Kane Williamson affirms: We love our Test cricket

New Zealand captain Kane Williamson says his side would welcome the chance to play more Test cricket, contrasting ICC chair Greg Barclay’s suggestion that there would be a reduction in the format in the near future.

Barclay, a Kiwi administrator who took office at the International Cricket Council in 2020, ruffled feathers during last week’s Lord’s Test when he suggested the next four-year cycle of international fixtures would mean many full member nations play fewer Tests.

He warned of “unfortunate consequences” caused by the rise of Twenty20 leagues and indicated that the schedule for countries outside the financial powerhouses of India, England and Australia would be impacted.

That idea leaves a sour taste for Williamson, who captained the Black Caps to victory in last year’s inaugural World Test Championship.

“We love our Test cricket, as do all the countries that have the opportunity to do it,” Kane Williamson said on the eve of the second in a three-match series against England.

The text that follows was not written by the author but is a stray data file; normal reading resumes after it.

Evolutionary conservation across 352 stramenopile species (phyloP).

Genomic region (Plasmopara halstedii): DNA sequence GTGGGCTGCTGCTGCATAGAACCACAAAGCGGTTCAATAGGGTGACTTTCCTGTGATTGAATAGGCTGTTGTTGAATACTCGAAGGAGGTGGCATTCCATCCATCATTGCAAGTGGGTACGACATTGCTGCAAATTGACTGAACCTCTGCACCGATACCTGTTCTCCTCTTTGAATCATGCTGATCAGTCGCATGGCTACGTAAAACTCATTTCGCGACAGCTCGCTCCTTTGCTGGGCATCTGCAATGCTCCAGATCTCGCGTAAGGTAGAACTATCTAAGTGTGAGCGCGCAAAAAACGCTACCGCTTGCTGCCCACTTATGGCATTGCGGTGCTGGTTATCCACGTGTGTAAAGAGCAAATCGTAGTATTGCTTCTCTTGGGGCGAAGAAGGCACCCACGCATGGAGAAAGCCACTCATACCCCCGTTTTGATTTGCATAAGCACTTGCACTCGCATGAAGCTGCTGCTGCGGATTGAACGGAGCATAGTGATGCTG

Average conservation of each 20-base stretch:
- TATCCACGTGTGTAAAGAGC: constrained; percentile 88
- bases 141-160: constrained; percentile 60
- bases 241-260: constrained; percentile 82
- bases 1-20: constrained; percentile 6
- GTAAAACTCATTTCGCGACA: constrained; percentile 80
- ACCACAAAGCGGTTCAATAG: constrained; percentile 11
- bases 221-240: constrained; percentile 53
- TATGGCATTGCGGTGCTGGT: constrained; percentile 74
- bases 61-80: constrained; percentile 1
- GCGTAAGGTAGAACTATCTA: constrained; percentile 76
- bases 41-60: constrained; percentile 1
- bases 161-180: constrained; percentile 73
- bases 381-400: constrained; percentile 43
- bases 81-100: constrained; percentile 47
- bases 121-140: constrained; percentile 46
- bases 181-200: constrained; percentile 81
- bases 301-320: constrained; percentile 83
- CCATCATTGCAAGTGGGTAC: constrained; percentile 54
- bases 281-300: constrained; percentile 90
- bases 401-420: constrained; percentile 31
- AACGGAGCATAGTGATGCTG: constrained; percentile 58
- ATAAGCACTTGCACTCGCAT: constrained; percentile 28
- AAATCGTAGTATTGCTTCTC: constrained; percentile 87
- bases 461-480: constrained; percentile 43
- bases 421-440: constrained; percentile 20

“Most of us come from an area where it is the pinnacle of the game and that’s certainly how we feel. We want to see more of it and hope that, with the other formats which are also great, interest in the game grows. That would be ideal.”

Williamson’s side are fighting to keep the series alive in Nottingham this week and his fortunes are crucial to their hopes of levelling the scores. He was dismissed cheaply twice by England newcomer Matthew Potts at Lord’s and is eager to put that right.

Matthew Potts celebrates Williamson's wicket at Lord's.
Matthew Potts celebrates Williamson’s wicket at Lord’s (Adam Davy/PA)

“He had a fantastic debut, he obviously understands the conditions and the ball here, he bowled really well,” Williamson said of Potts.

“It was largely a battle of the bowlers, barring a couple of partnerships, but every game is different so I’m looking to go in with fresh eyes. It’s about learning some lessons from some of the best bowlers in the world, taking that on board and trying to make a contribution.”